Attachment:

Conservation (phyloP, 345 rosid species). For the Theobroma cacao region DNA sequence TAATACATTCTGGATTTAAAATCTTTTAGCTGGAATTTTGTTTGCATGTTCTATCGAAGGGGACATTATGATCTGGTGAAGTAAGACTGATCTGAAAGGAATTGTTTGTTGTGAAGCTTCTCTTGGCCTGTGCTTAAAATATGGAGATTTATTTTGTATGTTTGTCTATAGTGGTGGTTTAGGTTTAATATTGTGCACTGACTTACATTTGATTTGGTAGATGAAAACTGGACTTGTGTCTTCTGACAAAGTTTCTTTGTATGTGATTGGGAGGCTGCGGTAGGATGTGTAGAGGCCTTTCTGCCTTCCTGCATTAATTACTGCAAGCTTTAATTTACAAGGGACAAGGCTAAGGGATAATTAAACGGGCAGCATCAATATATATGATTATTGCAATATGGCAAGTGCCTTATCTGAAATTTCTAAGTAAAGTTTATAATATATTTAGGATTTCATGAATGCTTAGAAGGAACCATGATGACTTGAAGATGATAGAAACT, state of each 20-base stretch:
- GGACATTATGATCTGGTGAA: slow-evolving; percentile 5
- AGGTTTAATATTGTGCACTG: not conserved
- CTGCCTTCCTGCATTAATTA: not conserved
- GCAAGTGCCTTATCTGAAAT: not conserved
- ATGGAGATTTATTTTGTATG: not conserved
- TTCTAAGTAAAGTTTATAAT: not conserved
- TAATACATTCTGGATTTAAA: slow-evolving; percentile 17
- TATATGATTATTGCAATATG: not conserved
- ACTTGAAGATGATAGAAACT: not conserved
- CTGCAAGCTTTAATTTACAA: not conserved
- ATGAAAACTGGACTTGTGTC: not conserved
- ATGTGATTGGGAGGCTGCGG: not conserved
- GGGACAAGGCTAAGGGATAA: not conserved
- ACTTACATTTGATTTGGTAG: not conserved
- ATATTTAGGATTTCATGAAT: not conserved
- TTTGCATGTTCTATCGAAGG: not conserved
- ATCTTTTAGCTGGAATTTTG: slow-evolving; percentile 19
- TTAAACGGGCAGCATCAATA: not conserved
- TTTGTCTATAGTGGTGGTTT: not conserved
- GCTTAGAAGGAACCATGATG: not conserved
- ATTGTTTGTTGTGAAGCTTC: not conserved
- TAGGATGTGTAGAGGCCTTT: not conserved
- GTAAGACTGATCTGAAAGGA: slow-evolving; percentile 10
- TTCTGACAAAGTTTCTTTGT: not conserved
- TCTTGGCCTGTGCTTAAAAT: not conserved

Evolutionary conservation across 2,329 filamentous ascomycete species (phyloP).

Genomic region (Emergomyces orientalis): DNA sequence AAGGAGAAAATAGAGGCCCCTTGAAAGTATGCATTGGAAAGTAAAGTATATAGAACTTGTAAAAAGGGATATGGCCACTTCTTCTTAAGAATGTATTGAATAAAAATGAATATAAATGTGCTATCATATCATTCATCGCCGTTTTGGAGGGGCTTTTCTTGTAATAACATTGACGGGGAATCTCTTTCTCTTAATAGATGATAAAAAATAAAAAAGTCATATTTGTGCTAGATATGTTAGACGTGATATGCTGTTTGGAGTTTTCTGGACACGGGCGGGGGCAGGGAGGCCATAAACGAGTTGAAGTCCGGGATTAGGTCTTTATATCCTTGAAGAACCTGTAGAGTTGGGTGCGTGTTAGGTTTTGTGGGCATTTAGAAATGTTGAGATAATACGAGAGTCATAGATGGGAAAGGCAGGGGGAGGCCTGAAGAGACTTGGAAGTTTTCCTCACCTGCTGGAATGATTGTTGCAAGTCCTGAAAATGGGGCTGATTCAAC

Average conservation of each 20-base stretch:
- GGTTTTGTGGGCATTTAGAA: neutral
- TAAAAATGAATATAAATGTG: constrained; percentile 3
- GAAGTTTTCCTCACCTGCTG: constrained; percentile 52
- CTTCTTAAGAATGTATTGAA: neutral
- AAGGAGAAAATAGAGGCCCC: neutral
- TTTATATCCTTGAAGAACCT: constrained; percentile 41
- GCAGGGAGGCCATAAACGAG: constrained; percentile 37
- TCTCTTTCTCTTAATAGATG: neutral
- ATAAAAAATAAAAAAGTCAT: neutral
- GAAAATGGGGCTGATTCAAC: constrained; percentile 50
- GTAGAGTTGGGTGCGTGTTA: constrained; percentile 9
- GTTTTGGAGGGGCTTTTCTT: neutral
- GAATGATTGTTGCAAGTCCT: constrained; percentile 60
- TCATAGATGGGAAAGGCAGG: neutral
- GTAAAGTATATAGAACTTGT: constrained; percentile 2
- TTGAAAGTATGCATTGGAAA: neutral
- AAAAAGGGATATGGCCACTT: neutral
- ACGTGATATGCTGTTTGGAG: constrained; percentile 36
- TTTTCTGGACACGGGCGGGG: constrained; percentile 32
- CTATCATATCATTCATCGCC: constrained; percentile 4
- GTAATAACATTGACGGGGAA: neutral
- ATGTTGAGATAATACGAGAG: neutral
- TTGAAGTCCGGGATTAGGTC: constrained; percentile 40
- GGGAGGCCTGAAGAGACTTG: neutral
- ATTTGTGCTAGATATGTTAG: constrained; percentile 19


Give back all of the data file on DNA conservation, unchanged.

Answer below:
Conservation (phyloP, 345 rosid species). For the Theobroma cacao region DNA sequence TAATACATTCTGGATTTAAAATCTTTTAGCTGGAATTTTGTTTGCATGTTCTATCGAAGGGGACATTATGATCTGGTGAAGTAAGACTGATCTGAAAGGAATTGTTTGTTGTGAAGCTTCTCTTGGCCTGTGCTTAAAATATGGAGATTTATTTTGTATGTTTGTCTATAGTGGTGGTTTAGGTTTAATATTGTGCACTGACTTACATTTGATTTGGTAGATGAAAACTGGACTTGTGTCTTCTGACAAAGTTTCTTTGTATGTGATTGGGAGGCTGCGGTAGGATGTGTAGAGGCCTTTCTGCCTTCCTGCATTAATTACTGCAAGCTTTAATTTACAAGGGACAAGGCTAAGGGATAATTAAACGGGCAGCATCAATATATATGATTATTGCAATATGGCAAGTGCCTTATCTGAAATTTCTAAGTAAAGTTTATAATATATTTAGGATTTCATGAATGCTTAGAAGGAACCATGATGACTTGAAGATGATAGAAACT, state of each 20-base stretch:
- GGACATTATGATCTGGTGAA: slow-evolving; percentile 5
- AGGTTTAATATTGTGCACTG: not conserved
- CTGCCTTCCTGCATTAATTA: not conserved
- GCAAGTGCCTTATCTGAAAT: not conserved
- ATGGAGATTTATTTTGTATG: not conserved
- TTCTAAGTAAAGTTTATAAT: not conserved
- TAATACATTCTGGATTTAAA: slow-evolving; percentile 17
- TATATGATTATTGCAATATG: not conserved
- ACTTGAAGATGATAGAAACT: not conserved
- CTGCAAGCTTTAATTTACAA: not conserved
- ATGAAAACTGGACTTGTGTC: not conserved
- ATGTGATTGGGAGGCTGCGG: not conserved
- GGGACAAGGCTAAGGGATAA: not conserved
- ACTTACATTTGATTTGGTAG: not conserved
- ATATTTAGGATTTCATGAAT: not conserved
- TTTGCATGTTCTATCGAAGG: not conserved
- ATCTTTTAGCTGGAATTTTG: slow-evolving; percentile 19
- TTAAACGGGCAGCATCAATA: not conserved
- TTTGTCTATAGTGGTGGTTT: not conserved
- GCTTAGAAGGAACCATGATG: not conserved
- ATTGTTTGTTGTGAAGCTTC: not conserved
- TAGGATGTGTAGAGGCCTTT: not conserved
- GTAAGACTGATCTGAAAGGA: slow-evolving; percentile 10
- TTCTGACAAAGTTTCTTTGT: not conserved
- TCTTGGCCTGTGCTTAAAAT: not conserved

Evolutionary conservation across 2,329 filamentous ascomycete species (phyloP).

Genomic region (Emergomyces orientalis): DNA sequence AAGGAGAAAATAGAGGCCCCTTGAAAGTATGCATTGGAAAGTAAAGTATATAGAACTTGTAAAAAGGGATATGGCCACTTCTTCTTAAGAATGTATTGAATAAAAATGAATATAAATGTGCTATCATATCATTCATCGCCGTTTTGGAGGGGCTTTTCTTGTAATAACATTGACGGGGAATCTCTTTCTCTTAATAGATGATAAAAAATAAAAAAGTCATATTTGTGCTAGATATGTTAGACGTGATATGCTGTTTGGAGTTTTCTGGACACGGGCGGGGGCAGGGAGGCCATAAACGAGTTGAAGTCCGGGATTAGGTCTTTATATCCTTGAAGAACCTGTAGAGTTGGGTGCGTGTTAGGTTTTGTGGGCATTTAGAAATGTTGAGATAATACGAGAGTCATAGATGGGAAAGGCAGGGGGAGGCCTGAAGAGACTTGGAAGTTTTCCTCACCTGCTGGAATGATTGTTGCAAGTCCTGAAAATGGGGCTGATTCAAC

Average conservation of each 20-base stretch:
- GGTTTTGTGGGCATTTAGAA: neutral
- TAAAAATGAATATAAATGTG: constrained; percentile 3
- GAAGTTTTCCTCACCTGCTG: constrained; percentile 52
- CTTCTTAAGAATGTATTGAA: neutral
- AAGGAGAAAATAGAGGCCCC: neutral
- TTTATATCCTTGAAGAACCT: constrained; percentile 41
- GCAGGGAGGCCATAAACGAG: constrained; percentile 37
- TCTCTTTCTCTTAATAGATG: neutral
- ATAAAAAATAAAAAAGTCAT: neutral
- GAAAATGGGGCTGATTCAAC: constrained; percentile 50
- GTAGAGTTGGGTGCGTGTTA: constrained; percentile 9
- GTTTTGGAGGGGCTTTTCTT: neutral
- GAATGATTGTTGCAAGTCCT: constrained; percentile 60
- TCATAGATGGGAAAGGCAGG: neutral
- GTAAAGTATATAGAACTTGT: constrained; percentile 2
- TTGAAAGTATGCATTGGAAA: neutral
- AAAAAGGGATATGGCCACTT: neutral
- ACGTGATATGCTGTTTGGAG: constrained; percentile 36
- TTTTCTGGACACGGGCGGGG: constrained; percentile 32
- CTATCATATCATTCATCGCC: constrained; percentile 4
- GTAATAACATTGACGGGGAA: neutral
- ATGTTGAGATAATACGAGAG: neutral
- TTGAAGTCCGGGATTAGGTC: constrained; percentile 40
- GGGAGGCCTGAAGAGACTTG: neutral
- ATTTGTGCTAGATATGTTAG: constrained; percentile 19